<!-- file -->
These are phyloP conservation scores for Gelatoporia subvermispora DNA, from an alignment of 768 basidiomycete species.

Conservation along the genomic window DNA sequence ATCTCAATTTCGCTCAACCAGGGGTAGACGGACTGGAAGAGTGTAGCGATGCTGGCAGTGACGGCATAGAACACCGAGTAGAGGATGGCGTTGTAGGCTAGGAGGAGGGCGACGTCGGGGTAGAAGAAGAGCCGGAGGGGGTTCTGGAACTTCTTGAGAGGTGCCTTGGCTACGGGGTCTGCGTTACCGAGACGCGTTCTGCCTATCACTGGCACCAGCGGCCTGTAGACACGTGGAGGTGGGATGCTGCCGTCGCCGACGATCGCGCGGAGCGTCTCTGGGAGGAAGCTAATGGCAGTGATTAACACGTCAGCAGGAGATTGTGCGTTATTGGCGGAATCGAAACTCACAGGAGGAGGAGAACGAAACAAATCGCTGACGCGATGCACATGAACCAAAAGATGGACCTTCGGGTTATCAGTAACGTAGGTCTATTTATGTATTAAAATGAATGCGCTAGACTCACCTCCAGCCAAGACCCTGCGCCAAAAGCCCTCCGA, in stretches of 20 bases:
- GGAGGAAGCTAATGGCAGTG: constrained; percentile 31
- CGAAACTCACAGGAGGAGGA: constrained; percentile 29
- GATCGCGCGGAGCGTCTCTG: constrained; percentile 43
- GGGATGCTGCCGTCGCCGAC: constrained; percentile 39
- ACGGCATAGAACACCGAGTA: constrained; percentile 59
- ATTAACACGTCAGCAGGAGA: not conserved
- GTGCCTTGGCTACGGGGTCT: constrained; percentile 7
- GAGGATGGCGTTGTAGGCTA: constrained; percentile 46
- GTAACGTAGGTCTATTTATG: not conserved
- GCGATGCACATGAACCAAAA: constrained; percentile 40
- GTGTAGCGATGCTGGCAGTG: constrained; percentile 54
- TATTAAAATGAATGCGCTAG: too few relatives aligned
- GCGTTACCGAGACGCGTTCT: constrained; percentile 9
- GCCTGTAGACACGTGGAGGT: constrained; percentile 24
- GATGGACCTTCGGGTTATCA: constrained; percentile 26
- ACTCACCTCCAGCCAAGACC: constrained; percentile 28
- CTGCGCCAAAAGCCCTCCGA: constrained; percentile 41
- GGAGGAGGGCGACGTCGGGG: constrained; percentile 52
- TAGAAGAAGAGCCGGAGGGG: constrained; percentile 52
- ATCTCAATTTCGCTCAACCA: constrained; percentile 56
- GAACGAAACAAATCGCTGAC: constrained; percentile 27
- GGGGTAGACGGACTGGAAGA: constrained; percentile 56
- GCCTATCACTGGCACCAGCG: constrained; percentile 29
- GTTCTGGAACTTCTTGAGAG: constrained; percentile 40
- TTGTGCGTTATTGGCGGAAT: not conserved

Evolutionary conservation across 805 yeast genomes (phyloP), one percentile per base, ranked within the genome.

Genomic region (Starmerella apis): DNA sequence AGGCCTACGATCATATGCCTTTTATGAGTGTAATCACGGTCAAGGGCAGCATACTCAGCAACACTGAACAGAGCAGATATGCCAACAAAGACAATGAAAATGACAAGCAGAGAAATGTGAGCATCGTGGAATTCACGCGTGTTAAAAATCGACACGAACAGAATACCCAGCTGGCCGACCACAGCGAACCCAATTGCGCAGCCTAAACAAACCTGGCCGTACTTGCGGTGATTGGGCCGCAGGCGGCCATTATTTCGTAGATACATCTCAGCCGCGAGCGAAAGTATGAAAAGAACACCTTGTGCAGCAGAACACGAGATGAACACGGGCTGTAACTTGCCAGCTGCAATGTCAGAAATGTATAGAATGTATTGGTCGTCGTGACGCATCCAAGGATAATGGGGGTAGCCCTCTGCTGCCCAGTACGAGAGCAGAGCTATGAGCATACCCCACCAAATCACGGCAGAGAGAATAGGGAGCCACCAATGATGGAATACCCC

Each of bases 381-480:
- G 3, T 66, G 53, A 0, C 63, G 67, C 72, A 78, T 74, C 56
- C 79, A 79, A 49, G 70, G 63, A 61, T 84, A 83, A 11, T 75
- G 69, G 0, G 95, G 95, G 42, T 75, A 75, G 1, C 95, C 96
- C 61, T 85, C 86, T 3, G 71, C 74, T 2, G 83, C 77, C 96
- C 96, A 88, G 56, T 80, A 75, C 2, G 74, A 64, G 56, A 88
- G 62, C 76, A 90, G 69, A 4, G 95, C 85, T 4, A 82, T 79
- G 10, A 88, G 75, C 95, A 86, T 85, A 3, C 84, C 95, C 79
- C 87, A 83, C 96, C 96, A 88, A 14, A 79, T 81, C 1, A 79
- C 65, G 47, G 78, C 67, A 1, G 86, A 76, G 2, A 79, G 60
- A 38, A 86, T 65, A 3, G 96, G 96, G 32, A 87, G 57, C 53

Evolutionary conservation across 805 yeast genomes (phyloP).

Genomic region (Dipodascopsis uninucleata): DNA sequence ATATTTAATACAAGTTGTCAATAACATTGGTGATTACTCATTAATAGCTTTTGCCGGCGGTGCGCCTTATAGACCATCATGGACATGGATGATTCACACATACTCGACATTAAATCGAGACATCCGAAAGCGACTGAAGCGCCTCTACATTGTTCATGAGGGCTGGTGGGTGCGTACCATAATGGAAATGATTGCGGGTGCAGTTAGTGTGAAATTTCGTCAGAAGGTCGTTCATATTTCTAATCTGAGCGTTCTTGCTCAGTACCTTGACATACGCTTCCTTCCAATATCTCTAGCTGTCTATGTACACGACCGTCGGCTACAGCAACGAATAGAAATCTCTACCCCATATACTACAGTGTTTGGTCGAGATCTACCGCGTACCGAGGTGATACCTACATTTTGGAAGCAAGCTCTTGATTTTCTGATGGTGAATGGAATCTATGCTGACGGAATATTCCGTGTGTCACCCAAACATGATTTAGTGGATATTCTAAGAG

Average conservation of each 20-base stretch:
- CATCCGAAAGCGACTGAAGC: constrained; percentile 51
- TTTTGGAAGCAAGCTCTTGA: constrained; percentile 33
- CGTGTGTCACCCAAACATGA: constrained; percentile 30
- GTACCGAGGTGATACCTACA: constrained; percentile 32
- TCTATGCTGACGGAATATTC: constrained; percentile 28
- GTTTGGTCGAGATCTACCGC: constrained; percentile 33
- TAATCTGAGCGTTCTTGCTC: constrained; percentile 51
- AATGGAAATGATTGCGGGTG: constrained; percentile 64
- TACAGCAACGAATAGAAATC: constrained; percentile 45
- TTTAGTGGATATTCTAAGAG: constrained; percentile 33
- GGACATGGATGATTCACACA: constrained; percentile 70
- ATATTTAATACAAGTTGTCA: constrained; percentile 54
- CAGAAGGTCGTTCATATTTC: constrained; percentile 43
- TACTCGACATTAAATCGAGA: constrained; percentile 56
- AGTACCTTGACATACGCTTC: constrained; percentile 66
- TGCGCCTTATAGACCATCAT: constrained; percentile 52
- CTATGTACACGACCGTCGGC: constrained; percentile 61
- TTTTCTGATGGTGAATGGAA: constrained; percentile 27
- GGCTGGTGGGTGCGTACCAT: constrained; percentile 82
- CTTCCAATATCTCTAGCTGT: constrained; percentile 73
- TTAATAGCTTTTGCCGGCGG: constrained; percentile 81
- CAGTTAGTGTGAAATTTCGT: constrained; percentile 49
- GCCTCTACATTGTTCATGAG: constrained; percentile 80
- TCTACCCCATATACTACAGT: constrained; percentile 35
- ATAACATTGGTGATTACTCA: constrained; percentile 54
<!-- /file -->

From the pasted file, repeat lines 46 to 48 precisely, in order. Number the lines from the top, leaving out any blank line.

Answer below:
- CGTGTGTCACCCAAACATGA: constrained; percentile 30
- GTACCGAGGTGATACCTACA: constrained; percentile 32
- TCTATGCTGACGGAATATTC: constrained; percentile 28